About those failed policies. Two contenders to replace Yellen are John Taylor, a right-wing economist from Stanford who has earned the ringing endorsement of Paul Ryan, and Kevin Warsh, a former Fed governor who vehemently argued against government action as unemployment climbed toward 10 percent in the wake of the 2008 economic crisis. Both appear to subscribe to an Ayn Randian vision of the United States economy, a neo-feudal structure in which vast quantities of wealth are concentrated in the hands of the few.

“I don’t know who Trump will actually pick to head the Federal Reserve,” Krugman admits. “But surely it’s possible, even probable… that one of American policy’s last remaining havens of competence and expertise will soon share in the [country’s] general degradation.”

Read Paul Krugman’s column at the New York Times.

https://www.salon.com/2017/10/07/krugman-trump-is-about-to-take-a-wrecking-ball-to-the-last-competent-government-institution-left_partner/?source=newsletter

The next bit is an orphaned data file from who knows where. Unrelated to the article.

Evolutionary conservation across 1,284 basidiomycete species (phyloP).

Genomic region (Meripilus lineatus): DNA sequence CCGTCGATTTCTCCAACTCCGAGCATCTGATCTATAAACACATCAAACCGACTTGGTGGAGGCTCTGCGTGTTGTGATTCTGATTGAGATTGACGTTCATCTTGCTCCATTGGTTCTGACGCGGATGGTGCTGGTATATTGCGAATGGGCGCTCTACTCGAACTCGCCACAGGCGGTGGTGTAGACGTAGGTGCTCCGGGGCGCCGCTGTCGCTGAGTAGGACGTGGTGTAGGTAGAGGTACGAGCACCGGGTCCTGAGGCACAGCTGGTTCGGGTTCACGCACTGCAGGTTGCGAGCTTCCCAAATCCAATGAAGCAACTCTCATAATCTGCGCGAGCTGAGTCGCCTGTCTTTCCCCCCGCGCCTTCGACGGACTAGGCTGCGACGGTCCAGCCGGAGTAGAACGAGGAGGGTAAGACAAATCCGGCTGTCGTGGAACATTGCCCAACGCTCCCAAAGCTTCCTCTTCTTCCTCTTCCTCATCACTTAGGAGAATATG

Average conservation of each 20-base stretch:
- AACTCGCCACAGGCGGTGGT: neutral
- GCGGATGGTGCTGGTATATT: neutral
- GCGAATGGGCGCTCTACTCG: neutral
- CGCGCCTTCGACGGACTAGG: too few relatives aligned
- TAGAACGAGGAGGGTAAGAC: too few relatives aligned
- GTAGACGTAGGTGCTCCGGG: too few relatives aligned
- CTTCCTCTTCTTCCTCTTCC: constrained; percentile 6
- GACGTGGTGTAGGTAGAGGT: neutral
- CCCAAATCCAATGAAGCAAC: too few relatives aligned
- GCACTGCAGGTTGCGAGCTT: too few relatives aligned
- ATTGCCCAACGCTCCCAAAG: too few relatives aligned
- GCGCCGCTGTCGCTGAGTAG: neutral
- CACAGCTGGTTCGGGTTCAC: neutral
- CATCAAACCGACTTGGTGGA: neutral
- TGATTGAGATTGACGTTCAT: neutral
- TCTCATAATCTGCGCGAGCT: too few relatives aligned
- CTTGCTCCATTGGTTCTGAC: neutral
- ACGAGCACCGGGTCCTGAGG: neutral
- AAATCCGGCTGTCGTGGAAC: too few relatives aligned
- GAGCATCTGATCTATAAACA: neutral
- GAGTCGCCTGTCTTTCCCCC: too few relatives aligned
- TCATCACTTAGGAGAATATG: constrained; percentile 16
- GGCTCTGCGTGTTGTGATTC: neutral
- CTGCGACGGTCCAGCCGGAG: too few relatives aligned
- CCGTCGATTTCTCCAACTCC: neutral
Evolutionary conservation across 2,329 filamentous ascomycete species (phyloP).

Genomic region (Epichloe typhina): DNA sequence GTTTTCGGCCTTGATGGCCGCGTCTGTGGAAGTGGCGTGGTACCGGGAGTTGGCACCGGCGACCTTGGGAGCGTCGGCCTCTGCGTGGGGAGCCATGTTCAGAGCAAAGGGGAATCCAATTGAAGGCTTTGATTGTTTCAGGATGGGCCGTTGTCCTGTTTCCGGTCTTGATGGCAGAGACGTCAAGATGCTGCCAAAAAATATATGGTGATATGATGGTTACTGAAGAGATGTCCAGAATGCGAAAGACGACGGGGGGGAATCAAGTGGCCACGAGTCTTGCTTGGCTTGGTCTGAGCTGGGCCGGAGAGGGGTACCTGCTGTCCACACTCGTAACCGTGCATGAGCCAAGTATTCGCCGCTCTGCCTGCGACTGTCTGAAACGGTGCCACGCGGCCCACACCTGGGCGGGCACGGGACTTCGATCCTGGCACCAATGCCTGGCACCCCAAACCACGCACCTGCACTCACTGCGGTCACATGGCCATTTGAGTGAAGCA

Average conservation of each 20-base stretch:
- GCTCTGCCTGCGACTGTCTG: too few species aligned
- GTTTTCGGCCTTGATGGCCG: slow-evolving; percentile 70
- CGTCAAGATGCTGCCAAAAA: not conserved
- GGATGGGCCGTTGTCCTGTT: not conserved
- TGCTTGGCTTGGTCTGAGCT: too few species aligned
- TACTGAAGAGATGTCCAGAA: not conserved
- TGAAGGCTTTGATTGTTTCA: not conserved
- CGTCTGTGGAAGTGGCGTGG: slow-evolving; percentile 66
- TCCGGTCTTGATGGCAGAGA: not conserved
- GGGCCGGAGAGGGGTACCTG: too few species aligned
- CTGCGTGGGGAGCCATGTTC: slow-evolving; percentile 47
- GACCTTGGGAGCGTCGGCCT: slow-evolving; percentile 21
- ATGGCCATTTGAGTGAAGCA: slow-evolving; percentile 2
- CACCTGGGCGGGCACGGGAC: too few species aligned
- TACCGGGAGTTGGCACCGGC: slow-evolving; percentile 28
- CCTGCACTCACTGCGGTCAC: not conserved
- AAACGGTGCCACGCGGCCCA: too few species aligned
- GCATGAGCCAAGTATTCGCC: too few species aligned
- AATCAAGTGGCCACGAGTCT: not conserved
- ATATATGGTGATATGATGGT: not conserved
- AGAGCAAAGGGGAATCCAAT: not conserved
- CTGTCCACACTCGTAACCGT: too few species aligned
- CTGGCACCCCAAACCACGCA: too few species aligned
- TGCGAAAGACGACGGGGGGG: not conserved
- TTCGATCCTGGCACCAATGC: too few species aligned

Trump administration limits access to birth control under ACA

By Trévon Austin
7 October 2017

The Trump administration has announced plans to revoke the federal requirement for employers to include birth control coverage in health insurance plans. The new policy would expand exemptions under the Affordable Care Act (ACA) for employers who claim moral or religious objections to contraception.

Under the previous mandate, more than 55 million women employees had access to no-cost birth control. According to the Kaiser Family Foundation, the percentage of women employees that pay with their own money for birth control fell from 21 percent to 3 percent after contraception became a covered preventive benefit.

The new exemptions will be available to for-profit companies, nonprofit organizations and colleges and universities that provide health care to students and employees.

Hundreds of thousands of women could potentially lose access to benefits they receive at no cost. The Trump administration itself estimated that some 200 employers who have already voiced opposition to the Obama-era mandate would qualify for exemption, and that 120,000 women would be affected.